BDD, TDD, and Everything Between

Behavior Driven Development, Test Driven Development, and Everything Between

What is TDD (Test Driven Development)

Test Driven Development was introduced by Kent Beck, in 2003.  This followed the concepts of Extreme Programming, introduced in 1999 with a development experiment done by both IBM and Microsoft.
The purpose of the Test Driven Development is to make sure code is clear, tested, and as redundant as possible, by making sure the tests are written first, and code is being added to "fill the blanks".  Every code iteration needs to pass all tests (may those be unit tests, integration tests, data integrity tests, or UI tests).
Writing the tests first allow us to see what fails, how, and allow us to visualize the structure of our code, by making sure each test is performed to test a specific, extremely defined sub-section of a feature.
Let's assume a "BasicMaths" class, to perform simple mathematics operations.
  1. [TestClass]  
  2. public class UnitTest1 {  
  3.     [TestMethod]  
  4.     public void Test_AddMethod() {  
  5.             BasicMaths bm = new BasicMaths();  
  6.             double res = bm.Add(10, 10);  
  7.             Assert.AreEqual(res, 20);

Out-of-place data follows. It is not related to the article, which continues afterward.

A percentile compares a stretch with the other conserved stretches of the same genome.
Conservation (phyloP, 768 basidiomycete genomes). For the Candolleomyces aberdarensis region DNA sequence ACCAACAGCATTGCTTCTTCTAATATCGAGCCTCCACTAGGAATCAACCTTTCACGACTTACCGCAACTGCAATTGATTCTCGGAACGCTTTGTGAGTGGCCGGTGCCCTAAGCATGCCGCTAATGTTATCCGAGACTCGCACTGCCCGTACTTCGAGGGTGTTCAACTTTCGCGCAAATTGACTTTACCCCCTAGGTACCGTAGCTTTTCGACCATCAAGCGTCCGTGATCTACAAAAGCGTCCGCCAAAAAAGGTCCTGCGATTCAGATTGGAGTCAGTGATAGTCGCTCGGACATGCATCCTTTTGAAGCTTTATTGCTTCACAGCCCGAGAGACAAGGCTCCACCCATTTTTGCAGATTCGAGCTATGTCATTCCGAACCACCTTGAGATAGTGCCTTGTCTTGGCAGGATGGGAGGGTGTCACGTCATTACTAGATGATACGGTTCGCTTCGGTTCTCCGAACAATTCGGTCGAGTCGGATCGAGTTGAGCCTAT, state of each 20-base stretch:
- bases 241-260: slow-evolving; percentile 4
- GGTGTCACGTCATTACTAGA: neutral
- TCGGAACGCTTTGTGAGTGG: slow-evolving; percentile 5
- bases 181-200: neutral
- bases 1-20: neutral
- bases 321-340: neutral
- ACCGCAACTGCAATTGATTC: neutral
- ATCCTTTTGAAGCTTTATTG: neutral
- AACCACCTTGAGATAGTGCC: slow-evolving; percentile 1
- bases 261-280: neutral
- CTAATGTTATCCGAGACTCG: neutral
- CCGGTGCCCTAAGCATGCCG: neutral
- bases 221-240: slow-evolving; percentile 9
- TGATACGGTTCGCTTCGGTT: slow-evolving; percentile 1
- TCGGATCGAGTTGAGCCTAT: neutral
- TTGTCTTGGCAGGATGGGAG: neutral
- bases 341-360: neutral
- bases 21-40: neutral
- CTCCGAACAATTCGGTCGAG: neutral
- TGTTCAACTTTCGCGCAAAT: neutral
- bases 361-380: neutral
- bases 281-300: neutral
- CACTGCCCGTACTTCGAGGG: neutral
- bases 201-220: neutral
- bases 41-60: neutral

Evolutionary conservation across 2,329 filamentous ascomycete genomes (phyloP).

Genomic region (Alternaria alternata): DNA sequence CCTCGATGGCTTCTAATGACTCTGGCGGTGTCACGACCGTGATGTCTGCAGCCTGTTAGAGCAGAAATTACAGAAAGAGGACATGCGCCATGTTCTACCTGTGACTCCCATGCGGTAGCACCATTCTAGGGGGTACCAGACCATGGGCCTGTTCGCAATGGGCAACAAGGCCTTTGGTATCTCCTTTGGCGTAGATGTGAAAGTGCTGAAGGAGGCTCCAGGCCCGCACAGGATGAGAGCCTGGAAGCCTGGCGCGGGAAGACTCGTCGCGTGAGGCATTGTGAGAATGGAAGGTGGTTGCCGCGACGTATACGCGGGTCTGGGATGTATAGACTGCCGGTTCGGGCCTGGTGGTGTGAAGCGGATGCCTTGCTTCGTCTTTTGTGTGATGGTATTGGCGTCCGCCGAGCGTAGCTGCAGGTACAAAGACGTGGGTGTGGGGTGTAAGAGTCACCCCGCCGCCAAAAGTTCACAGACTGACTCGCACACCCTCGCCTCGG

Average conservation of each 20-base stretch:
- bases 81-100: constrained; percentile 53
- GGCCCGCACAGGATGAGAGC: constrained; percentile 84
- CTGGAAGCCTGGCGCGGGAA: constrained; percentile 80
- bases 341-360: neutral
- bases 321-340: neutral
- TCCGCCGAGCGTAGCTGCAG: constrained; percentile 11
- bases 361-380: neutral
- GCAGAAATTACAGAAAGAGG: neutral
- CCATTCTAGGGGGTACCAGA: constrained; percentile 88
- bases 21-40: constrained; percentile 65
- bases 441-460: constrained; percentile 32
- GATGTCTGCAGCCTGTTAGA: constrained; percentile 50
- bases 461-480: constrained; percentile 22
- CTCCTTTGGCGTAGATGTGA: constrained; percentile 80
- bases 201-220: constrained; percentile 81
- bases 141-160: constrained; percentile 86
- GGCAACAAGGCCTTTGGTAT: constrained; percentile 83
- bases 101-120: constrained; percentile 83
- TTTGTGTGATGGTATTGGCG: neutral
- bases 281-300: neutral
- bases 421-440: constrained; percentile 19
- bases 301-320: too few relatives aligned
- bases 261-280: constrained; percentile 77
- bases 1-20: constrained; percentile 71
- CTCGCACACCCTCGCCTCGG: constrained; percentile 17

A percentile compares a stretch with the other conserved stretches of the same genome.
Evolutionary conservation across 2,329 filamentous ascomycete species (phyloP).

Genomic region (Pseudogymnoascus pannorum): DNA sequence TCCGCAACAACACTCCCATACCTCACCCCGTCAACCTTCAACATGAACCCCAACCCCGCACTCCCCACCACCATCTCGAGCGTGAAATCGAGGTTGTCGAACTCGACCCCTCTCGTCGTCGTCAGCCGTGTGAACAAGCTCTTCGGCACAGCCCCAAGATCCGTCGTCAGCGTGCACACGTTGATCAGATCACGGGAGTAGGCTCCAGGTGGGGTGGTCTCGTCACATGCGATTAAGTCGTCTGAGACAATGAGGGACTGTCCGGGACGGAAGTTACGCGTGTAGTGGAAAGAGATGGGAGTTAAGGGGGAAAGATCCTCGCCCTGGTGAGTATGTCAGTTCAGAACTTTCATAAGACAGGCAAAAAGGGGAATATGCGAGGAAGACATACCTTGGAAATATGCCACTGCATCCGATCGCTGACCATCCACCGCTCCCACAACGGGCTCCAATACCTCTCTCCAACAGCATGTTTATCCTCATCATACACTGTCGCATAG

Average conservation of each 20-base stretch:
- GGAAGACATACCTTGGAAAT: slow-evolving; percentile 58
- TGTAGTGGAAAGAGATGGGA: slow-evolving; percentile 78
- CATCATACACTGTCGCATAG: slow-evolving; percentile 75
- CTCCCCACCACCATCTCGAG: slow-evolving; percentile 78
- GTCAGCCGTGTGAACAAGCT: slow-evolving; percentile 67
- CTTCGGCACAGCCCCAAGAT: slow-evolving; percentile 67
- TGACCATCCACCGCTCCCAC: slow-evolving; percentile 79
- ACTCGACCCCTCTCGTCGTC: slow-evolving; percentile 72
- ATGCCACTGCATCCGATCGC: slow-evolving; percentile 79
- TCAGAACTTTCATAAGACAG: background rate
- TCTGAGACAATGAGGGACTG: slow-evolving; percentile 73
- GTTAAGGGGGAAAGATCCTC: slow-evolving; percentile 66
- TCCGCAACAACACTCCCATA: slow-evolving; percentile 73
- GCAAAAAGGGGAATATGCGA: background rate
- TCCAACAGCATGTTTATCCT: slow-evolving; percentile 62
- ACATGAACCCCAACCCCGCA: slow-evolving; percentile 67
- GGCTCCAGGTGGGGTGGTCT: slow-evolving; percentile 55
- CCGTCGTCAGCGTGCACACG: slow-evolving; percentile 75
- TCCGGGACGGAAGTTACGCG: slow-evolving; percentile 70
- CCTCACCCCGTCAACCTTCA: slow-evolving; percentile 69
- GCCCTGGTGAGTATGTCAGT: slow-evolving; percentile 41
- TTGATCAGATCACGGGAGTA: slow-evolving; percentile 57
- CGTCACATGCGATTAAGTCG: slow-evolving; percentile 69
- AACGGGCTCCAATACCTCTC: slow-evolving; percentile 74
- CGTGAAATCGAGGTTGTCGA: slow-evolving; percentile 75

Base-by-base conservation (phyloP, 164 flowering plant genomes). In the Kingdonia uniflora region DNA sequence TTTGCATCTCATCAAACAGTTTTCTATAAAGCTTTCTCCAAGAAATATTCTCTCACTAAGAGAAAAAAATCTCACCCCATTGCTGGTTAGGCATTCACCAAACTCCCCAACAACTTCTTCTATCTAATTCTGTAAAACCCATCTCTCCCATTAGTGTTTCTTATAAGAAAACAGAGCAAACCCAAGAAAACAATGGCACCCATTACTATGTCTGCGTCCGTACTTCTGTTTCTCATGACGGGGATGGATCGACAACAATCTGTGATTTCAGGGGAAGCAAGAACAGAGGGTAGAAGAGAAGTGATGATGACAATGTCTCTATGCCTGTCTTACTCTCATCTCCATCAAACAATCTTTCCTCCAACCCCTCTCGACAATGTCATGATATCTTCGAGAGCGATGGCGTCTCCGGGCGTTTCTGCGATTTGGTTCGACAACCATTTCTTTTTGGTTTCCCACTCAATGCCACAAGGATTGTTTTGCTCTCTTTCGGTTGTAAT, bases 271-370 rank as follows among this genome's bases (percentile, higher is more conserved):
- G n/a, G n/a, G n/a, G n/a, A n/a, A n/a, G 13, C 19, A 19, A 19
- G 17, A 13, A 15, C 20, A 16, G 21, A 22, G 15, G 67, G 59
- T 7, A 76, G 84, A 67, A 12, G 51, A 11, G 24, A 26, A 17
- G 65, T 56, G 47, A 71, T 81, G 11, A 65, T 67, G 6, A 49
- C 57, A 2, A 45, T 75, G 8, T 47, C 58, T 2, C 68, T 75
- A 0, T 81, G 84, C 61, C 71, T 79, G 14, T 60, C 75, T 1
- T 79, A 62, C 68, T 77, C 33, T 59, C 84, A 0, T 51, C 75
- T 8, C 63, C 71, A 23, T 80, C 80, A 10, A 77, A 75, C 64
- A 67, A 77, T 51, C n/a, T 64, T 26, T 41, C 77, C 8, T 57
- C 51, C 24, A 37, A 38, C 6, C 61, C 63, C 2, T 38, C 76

8.         }  
  9.         [TestMethod]  
  10.     public void Test_SubstractMethod() {  
  11.             BasicMaths bm = new BasicMaths();  
  12.             double res = bm.Substract(10, 10);  
  13.             Assert.AreEqual(res, 0);  
  14.         }  
  15.         [TestMethod]  
  16.     public void Test_DivideMethod() {  
  17.             BasicMaths bm = new BasicMaths();  
  18.             double res = bm.divide(10, 5);  
  19.             Assert.AreEqual(res, 2);  
  20.         }  
  21.         [TestMethod]  
  22.     public void Test_MultiplyMethod() {  
  23.         BasicMaths bm = new BasicMaths();  
  24.         double res = bm.Multiply(10, 10);  
  25.         Assert.AreEqual(res, 100);  
  26.     }  
  27. }  

As you can see, we have made sure to write our unit tests first, with pre defined values and the expected result to assert.
Obviously, this will throw compilation errors as the class nor the methods exist.  Next, we will create them (using Visual Studio, they can be generated from the unit test).
  1. public class BasicMaths {  
  2.     public double Add(double num1, double num2) {  
  3.         return num1 + num2;  
  4.     }  
  5.     public double Substract(double num1, double num2) {  
  6.         return num1 - num2;  
  7.     }  
  8.     public double divide(double num1, double num2) {  
  9.         return num1 / num2;  
  10.     }  
  11.     public double Multiply(double num1, double num2) {
  12.         return num1 + num2;  
  13.     }  
  14. }  
You may notice one of these methods won't work as expected. This is intentional. Testing for failure is as important as testing for success.
Now that we have our code, we will run the unit test.  It will display an error, saying the Multiply unit test has failed.  This makes sense as it returns 20, and not the expected value: 100.
We should correct it like that:
  1. public double Multiply(double num1, double num2) {
  2.         return num1 * num2;  
  3.     }   

What is BDD (Behavior Driven Development)